Duff RA (2008) Whose Luck is it Anyway?. In: Clarkson CMV(MV & Cunningham SR (eds.) Criminal Liability for Non-Aggressive Death. Aldershot: Ashgate, pp. 61-78. http://www.ashgate.com/isbn/9780754673347
First paragraph: Dangerous driving attracts a maximum penalty of a heavy fine, or in the most serious cases up to six months’ imprisonment; but if it causes death, the maximum penalty is fourteen years’ imprisonment. Careless driving attracts a maximum penalty of a level 4 fine; driving whilst under the influence of drink or drugs attracts a maximum penalty of a level 5 fine and/or up to six months’ imprisonment: but if someone causes death by careless driving when under the influence of drink or drugs, the maximum penalty is again fourteen years’ imprisonment, and for causing death by careless driving it is five years’ imprisonment. Driving when unlicensed, uninsured or disqualified attracts maximum penalties of, respectively, a level 3 fine, a level 5 fine, and a level 5 fine and/ or six months’ imprisonment; but an unlicensed, uninsured or disqualified driver who causes death faces a maximum penalty of two years’ imprisonment.2 The difference between causing and not causing death in such cases might be purely a matter of luck; we therefore face the familiar question of whether and how it can be consistent with the demands of penal justice to allow ‘outcome luck’ to make such a dramatic difference to an offender’s criminal liability.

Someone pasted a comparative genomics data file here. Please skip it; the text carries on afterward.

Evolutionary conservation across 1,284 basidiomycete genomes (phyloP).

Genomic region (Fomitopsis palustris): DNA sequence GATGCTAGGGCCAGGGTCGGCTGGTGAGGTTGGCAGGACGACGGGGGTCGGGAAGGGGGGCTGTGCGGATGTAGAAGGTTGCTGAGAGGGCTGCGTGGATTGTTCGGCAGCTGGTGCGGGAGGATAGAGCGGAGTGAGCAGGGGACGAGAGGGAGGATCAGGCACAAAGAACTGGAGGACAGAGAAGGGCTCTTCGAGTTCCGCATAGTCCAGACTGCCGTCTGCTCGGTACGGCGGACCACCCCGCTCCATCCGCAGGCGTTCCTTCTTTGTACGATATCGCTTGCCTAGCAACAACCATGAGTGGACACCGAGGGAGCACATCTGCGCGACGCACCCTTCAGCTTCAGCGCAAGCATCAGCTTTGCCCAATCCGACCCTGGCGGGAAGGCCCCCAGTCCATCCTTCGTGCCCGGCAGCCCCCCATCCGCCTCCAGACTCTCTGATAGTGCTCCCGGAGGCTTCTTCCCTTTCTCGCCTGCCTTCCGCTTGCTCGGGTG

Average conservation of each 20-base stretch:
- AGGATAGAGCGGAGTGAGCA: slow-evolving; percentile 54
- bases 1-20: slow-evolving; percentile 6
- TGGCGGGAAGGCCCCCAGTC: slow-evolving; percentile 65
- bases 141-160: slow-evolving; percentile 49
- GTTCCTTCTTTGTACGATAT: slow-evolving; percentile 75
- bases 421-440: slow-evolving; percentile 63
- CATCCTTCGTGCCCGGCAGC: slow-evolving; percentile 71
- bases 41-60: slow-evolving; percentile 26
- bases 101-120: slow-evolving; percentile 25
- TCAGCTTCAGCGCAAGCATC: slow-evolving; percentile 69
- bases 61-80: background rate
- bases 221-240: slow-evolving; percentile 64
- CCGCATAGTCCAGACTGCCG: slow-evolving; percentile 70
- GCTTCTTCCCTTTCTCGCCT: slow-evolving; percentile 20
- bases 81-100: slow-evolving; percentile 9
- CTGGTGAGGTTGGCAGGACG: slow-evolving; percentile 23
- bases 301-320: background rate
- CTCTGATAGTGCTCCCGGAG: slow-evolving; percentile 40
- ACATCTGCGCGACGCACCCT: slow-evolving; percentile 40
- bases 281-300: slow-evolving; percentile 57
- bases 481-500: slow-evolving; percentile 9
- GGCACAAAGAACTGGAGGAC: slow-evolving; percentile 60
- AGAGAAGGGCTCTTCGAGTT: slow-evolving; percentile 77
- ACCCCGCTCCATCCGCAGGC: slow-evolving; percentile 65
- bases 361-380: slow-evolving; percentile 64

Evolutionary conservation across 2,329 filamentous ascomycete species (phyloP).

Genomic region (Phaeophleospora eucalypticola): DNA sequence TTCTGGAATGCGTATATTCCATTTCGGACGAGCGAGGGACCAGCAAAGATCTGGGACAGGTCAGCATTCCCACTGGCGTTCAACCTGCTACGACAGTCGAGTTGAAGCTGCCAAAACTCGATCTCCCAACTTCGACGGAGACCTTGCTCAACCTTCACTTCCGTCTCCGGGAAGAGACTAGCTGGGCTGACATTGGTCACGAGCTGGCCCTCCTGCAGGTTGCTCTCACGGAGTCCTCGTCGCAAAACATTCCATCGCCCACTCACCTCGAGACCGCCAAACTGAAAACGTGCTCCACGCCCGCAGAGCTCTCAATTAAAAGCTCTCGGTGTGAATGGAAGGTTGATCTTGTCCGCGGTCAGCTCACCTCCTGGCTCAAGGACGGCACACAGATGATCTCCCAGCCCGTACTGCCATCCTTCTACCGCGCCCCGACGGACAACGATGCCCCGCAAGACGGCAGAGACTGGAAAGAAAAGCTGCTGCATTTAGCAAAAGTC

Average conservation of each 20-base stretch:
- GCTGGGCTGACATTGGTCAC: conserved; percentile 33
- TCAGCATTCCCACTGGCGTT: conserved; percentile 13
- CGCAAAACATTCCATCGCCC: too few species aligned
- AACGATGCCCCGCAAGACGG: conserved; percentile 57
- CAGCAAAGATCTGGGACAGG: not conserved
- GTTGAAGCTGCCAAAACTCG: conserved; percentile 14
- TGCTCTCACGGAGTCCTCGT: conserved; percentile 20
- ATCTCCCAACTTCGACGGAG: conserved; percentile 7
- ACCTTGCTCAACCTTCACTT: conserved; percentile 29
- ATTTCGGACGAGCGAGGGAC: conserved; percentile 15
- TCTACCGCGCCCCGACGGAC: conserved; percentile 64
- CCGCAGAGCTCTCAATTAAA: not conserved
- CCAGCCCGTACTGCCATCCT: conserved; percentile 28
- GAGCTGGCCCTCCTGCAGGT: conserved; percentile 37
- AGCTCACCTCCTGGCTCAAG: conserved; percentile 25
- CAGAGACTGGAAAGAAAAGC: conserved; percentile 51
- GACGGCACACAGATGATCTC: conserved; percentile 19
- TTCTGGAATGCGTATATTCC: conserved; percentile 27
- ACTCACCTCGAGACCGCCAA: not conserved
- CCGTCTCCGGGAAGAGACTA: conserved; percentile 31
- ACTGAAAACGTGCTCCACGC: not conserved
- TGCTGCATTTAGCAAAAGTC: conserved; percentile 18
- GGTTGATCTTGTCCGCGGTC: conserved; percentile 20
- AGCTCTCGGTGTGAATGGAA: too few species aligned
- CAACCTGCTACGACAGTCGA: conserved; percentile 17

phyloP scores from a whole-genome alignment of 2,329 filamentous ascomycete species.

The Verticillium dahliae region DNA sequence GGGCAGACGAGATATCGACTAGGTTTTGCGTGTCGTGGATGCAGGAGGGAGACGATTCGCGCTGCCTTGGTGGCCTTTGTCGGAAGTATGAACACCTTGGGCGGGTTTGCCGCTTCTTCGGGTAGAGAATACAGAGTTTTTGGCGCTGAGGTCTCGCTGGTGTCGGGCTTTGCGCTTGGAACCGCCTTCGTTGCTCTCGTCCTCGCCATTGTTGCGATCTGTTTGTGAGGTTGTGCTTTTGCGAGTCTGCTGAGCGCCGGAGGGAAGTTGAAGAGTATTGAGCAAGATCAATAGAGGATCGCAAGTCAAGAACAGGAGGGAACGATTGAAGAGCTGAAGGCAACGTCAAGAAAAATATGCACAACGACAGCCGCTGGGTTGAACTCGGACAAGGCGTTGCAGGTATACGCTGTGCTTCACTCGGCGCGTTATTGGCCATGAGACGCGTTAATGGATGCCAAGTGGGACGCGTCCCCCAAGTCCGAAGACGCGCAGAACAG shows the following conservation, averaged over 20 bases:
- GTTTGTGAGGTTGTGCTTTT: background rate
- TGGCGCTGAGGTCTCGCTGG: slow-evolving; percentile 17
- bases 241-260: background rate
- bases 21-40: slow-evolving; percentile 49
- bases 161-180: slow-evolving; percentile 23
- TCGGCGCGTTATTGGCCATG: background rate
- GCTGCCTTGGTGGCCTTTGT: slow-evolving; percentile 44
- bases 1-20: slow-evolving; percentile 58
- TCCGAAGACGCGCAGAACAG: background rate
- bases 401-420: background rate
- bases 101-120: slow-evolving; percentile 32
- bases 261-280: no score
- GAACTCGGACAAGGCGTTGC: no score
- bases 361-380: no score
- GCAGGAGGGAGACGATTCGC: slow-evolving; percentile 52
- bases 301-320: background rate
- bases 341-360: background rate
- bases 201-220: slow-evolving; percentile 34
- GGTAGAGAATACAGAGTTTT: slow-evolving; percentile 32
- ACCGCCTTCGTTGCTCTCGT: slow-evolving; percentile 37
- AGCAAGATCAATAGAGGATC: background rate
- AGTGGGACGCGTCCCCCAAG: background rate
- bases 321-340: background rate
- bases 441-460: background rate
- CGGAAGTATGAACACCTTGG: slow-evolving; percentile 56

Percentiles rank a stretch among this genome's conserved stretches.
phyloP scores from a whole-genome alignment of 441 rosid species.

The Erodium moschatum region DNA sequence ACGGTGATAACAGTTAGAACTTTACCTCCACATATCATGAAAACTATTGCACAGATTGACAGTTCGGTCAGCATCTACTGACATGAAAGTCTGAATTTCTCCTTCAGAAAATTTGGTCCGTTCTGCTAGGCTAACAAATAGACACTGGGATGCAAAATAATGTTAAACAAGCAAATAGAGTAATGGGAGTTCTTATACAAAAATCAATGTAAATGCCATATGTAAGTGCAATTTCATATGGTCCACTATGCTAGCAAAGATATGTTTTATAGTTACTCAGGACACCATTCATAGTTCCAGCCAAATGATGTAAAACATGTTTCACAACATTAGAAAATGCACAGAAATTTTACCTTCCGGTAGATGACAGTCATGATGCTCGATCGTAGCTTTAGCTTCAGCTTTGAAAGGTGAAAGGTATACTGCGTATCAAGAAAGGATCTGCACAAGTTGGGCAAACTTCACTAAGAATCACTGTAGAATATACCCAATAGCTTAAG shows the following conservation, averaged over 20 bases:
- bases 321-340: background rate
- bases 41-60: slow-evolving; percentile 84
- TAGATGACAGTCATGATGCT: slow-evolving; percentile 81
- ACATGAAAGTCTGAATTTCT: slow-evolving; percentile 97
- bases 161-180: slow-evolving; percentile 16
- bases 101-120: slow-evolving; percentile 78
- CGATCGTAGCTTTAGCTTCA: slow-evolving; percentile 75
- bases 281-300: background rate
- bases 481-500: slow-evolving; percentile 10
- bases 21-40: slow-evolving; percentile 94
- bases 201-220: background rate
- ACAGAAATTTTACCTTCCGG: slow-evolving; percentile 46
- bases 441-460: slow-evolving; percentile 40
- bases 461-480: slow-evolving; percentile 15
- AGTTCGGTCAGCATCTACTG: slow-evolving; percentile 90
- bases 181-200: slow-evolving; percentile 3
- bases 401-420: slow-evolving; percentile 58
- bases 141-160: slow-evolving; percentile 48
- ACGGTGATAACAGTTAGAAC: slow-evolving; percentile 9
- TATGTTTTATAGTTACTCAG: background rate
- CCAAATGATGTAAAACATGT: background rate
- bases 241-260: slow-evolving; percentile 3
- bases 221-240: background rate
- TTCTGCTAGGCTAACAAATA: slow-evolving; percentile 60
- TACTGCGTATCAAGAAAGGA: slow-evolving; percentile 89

; Criminal law Philosophy; Criminal liability; Criminal procedure Moral and ethical aspects